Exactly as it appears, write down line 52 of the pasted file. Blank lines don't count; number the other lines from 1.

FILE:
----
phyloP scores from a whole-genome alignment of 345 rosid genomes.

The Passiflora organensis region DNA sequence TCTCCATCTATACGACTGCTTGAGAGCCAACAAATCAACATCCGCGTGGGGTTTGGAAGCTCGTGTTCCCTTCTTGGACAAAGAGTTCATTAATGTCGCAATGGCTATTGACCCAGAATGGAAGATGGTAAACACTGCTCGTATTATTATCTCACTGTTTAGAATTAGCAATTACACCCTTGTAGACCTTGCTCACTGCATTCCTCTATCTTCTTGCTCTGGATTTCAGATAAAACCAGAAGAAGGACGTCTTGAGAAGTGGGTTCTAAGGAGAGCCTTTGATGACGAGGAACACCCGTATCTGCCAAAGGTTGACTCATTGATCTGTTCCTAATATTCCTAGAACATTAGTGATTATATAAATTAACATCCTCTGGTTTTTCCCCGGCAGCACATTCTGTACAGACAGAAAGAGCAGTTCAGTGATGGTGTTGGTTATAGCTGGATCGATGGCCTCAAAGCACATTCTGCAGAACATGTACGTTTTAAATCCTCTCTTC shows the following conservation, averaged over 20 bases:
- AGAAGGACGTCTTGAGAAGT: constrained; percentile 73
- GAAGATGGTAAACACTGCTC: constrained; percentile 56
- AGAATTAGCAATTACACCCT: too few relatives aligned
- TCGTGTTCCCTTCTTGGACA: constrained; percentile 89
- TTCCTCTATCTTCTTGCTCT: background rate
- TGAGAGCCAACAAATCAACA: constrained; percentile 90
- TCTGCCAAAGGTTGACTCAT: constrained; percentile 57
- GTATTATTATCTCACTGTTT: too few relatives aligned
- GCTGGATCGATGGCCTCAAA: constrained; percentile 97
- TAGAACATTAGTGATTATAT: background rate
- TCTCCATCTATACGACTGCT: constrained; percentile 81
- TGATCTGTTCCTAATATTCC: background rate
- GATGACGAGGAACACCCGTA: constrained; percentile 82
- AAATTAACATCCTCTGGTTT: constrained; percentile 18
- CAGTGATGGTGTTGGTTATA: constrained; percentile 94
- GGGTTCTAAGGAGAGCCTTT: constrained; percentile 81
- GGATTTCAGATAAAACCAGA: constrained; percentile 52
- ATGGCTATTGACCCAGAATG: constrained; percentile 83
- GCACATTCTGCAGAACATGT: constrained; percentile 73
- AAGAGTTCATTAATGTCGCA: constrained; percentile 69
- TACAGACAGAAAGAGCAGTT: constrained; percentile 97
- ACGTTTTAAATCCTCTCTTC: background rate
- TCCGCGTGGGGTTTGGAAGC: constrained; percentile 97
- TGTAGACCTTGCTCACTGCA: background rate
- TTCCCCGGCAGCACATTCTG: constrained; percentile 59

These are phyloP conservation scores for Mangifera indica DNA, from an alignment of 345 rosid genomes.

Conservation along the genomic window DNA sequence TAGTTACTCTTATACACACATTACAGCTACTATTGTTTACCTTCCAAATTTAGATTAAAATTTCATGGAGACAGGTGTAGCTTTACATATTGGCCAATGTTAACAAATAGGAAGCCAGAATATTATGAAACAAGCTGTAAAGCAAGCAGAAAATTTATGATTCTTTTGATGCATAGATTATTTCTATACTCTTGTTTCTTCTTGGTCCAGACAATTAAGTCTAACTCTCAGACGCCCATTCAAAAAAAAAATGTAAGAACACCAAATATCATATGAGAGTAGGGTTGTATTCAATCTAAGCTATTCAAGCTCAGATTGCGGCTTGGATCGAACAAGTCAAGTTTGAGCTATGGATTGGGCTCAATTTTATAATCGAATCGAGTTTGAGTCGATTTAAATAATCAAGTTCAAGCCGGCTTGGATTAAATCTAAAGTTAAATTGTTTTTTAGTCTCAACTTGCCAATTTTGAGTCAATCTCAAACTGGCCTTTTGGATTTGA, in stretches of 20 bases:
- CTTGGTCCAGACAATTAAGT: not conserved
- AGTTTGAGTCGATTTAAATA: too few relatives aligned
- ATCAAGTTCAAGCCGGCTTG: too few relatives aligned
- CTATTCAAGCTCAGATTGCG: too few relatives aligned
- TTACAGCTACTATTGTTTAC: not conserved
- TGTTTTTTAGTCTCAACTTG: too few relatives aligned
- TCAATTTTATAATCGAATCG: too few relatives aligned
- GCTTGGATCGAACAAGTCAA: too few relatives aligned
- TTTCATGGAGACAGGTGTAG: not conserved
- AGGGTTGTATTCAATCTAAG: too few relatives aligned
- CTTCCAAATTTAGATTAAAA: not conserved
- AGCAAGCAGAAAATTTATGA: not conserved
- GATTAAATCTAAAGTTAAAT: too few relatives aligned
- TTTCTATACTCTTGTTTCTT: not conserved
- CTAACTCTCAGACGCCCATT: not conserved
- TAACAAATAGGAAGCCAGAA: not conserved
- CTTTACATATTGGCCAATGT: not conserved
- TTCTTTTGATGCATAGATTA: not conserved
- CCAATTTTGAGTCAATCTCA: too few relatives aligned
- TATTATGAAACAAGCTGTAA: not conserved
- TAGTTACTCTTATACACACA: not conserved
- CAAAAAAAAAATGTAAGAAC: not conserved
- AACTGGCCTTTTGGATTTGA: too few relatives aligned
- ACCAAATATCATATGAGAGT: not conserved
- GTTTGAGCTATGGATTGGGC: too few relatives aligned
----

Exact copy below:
- AACTGGCCTTTTGGATTTGA: too few relatives aligned